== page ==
We have to thank Erin, loyal and long-time reader from AntiguaDailyPhoto, for the buñuelos recipe you see below.
Erin shared with us the buñuelos recipe last year:
Making buñuelos at home can be a little bit tricky because the altitude will affect the dough. Having said that, don’t be afraid to try, it will be worthy!
Bring to boil 1 cup of water and remove from heat. Optional: you might like to infuse the water with a cinnamon stick and a teaspoon of anise seeds; just be careful to remove them before adding the flour.
At once, add 1 cup of all purpose flour and mix vigorously with a wooden spoon (don’t use your hands, the mixture will be really hot).
When the water/flour mix is lightly warm, add 4 eggs, ONE AT A TIME, and continue mixing until everything is well incorporated and the dough looks velvety.
Cover the mixture with a damp kitchen towel and let it rest for at least a couple of hours (I prefer overnight).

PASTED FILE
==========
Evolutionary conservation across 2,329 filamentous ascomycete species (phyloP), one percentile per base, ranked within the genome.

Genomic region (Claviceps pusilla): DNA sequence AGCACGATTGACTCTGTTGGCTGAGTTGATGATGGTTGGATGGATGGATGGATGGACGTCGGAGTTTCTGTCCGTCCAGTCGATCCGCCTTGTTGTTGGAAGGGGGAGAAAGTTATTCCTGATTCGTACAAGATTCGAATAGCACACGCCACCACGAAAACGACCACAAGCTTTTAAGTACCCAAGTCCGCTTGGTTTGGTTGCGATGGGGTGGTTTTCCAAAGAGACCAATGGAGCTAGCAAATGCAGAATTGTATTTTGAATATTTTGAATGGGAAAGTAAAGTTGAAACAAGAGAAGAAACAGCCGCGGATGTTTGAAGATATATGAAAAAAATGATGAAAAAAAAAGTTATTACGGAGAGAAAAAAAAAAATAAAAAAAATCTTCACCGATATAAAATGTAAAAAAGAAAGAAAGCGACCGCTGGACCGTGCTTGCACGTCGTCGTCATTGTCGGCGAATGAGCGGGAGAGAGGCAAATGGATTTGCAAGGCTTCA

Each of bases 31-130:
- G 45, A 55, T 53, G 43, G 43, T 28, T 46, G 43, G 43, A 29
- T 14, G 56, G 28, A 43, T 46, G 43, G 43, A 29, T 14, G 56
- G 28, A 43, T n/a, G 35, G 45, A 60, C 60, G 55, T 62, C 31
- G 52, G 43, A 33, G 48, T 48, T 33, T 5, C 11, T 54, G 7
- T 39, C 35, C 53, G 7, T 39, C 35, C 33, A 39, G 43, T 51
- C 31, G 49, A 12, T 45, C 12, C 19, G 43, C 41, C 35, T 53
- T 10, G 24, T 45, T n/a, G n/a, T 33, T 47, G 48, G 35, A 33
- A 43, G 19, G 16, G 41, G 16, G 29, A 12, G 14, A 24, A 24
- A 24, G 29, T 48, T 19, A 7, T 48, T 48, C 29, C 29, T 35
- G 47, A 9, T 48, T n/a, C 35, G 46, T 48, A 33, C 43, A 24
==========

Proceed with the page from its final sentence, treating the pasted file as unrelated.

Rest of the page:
In a deep pan or a fryer, at medium temperature, heat a large amount of vegetable oil; using 2 spoons, drop small portions of the dough (donuts holes is a good reference for the size), and let them fry until golden. One of the nicest features of the buñuelos is that they float and turn around in the oil by themselves!
Once the buñuelos are golden and crispy, remove them from the oil and let them rest over paper towels.
To serve the buñuelos the traditional way, make a syrup combining and bringing to a boil, equal amounts of water and sugar, a cinnamon stick and anise seeds. I prefer the syrup less sweet, so I use two parts of water and one part of sugar and right at the end, when I turn-off the heat, I like to add a cup of sherry or marsala.
In a small bowl, put 3 buñuelos (they look pretty in trios) and pour over about 1/2 cup of the warm syrup.